OPINION: Why a return to ‘normal’ may not be good or even possible

Now that stay-at-home orders have been lifted in Georgia, restaurant servers like Waffle House’s Miss D (left) are donning masks and gloves to protect their patrons. JOHN SPINK / JSPINK@AJC.COM

Now that stay-at-home orders have been lifted in Georgia, restaurant servers like Waffle House’s Miss D (left) are donning masks and gloves to protect their patrons. JOHN SPINK / JSPINK@AJC.COM

Well, we’ve made it through four months of the COVID-19 pandemic. Atlanta and the rest of the world are reopening, slowly slipping back into normal.

My life, thank God, won’t look that different, at least not externally.

Indeed, a lot of us will return to what we were doing before the pandemic struck. Work. Family. Work.

For others, life will never be the same. Some businesses will reopen while others will be forced to shutter. Some people will continue to struggle to buy food and pay their rent while politicians continue to make promises they cannot keep. They will pledge anew to make health care accessible to all, to reform our criminal justice system, to make America normal again.

But what is normal?

Normal is what is typical, whatever lives up to our ideal. Normal is what’s familiar and safe. But it can also be horrifying and debilitating.

Usha Haley, W. Frank Barton Distinguished Chair in International Business and a social scientist at Wichita State University, says normal differs by culture, nation, age and era.

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“There was a time when slavery was normal in the South,” she said. “Our first president had slaves; but it’s rightfully considered abhorrent now, and we see it as our original sin. There was a time when women couldn’t vote, and in several societies, they still cannot. Just 20 years ago, it was normal for women in certain positions to be subject to sexual advances. It is considered outrageous now, and we have had a #MeToo movement.”

Concepts of normalcy change, as they always have done. Currently, though, rates of change have accelerated because of various global factors, including technology and immigration.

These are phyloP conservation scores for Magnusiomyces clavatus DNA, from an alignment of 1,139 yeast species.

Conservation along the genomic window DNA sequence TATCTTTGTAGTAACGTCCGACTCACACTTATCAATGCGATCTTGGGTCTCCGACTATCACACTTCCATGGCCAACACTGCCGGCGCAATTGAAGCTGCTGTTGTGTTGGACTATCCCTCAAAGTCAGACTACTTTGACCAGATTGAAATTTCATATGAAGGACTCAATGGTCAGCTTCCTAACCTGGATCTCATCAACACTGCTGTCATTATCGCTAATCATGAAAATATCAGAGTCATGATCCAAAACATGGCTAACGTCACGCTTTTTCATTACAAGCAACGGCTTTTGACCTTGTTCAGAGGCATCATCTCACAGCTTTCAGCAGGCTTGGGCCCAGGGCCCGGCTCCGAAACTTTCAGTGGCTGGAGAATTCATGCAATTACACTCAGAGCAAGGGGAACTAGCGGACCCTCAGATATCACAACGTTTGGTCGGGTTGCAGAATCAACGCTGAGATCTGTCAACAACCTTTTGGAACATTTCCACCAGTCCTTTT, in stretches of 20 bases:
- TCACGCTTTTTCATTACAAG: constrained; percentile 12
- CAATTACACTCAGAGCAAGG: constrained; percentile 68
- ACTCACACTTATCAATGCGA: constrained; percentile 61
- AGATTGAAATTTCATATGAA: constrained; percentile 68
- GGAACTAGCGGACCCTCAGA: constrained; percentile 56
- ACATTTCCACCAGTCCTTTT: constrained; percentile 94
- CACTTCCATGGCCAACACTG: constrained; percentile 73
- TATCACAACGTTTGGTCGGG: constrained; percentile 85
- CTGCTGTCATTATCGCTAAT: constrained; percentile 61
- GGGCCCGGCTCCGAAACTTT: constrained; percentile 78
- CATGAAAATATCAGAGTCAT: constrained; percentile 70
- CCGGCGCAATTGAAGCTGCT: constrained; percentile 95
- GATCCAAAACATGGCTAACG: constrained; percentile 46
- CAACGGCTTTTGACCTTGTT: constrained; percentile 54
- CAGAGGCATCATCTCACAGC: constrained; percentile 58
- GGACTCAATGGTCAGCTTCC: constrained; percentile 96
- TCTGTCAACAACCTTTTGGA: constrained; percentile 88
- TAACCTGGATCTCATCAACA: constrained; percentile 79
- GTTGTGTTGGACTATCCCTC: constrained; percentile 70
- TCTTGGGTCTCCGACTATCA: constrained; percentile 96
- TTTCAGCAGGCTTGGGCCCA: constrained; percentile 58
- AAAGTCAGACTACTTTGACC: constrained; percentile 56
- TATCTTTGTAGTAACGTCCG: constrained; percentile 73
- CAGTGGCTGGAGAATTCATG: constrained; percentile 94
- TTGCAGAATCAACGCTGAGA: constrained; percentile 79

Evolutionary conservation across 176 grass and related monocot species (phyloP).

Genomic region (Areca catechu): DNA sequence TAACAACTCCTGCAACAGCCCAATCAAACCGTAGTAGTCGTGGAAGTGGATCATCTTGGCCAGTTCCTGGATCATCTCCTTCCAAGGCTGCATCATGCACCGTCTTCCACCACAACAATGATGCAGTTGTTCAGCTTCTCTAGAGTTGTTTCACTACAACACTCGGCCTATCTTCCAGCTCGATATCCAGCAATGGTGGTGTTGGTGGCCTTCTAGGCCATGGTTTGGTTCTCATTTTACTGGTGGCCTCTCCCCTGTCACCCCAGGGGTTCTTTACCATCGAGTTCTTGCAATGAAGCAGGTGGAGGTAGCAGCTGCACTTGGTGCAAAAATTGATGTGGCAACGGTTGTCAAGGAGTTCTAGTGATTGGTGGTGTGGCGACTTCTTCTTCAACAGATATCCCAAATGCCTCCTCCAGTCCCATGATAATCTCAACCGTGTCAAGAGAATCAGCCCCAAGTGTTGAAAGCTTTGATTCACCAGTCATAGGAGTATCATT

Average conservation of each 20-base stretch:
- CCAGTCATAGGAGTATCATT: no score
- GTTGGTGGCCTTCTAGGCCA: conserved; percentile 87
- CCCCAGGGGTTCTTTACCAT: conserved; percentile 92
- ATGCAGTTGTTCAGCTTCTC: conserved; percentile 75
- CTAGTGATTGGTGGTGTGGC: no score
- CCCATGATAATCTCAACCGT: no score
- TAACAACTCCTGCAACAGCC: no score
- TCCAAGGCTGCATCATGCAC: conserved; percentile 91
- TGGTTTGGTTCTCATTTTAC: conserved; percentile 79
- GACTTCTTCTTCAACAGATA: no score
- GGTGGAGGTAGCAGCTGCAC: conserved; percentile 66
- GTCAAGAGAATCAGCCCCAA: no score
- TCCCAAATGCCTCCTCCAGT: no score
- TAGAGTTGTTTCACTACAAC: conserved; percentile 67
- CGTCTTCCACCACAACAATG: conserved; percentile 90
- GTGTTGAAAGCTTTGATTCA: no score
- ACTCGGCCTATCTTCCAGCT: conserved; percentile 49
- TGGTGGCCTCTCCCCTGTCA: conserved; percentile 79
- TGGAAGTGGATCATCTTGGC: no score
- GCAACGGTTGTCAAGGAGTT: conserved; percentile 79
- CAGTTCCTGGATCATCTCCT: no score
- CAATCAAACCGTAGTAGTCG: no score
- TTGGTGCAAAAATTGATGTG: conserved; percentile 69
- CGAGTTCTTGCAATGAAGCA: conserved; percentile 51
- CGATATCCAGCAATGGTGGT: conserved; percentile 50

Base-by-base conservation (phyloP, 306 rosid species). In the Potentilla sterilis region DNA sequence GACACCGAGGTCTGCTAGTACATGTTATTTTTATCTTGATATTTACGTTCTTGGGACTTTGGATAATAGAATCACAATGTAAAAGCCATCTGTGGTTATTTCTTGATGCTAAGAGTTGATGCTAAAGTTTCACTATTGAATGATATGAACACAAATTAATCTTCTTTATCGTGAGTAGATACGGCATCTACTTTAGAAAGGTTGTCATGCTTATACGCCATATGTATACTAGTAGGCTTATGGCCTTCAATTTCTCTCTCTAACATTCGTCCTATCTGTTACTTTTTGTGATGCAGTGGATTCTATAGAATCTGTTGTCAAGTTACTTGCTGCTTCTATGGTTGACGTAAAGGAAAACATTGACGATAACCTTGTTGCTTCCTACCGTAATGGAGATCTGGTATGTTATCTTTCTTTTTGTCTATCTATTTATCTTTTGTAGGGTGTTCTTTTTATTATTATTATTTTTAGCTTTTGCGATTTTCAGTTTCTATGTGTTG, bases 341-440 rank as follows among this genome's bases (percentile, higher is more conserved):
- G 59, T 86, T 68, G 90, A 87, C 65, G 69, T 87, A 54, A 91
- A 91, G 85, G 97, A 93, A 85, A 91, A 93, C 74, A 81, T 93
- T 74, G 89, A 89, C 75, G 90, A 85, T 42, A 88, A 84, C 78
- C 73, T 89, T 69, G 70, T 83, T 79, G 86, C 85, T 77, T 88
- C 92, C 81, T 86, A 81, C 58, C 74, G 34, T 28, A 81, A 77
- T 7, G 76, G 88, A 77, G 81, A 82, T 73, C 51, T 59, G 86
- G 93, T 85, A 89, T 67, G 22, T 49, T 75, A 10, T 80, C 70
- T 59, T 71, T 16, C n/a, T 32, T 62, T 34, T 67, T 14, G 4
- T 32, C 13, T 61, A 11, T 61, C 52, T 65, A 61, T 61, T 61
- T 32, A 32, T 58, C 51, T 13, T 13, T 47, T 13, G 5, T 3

But Haley maintains this concept of averaging everything out isn’t very helpful.

“It obfuscates more than it explains,” she said.

Usha Haley is the W. Frank Barton Distinguished Chair in International Business and a social scientist at Wichita State University. CONTRIBUTED

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It’s hard, of course, to disagree with that.

“This idea of normalization never has meant much,” Haley said. “It’s much better to ask who is affected, who benefits, and who doesn’t. Everybody is not affected the same way. Normal isn’t what we should strive for. We should strive for a better society.”

As cities and states decided last week to relax social distancing orders, to get back to normal, I couldn’t help thinking of all the ways life shouldn’t be considered normal. Some people work two and three jobs but can’t afford to take off if they get sick. That shouldn’t be normal. There are women and men, for that matter, who are threatened every day with abuse. For them, home is a dangerous place. That shouldn’t be normal. And there are tens of thousands of kids who will go to bed hungry tonight. That should never be their normal.

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For Mical Raz, a doctor of internal medicine and health policy professor at the University of Rochester, it isn’t even normal or inevitable to get one’s health insurance through an employer and to be dependent on that.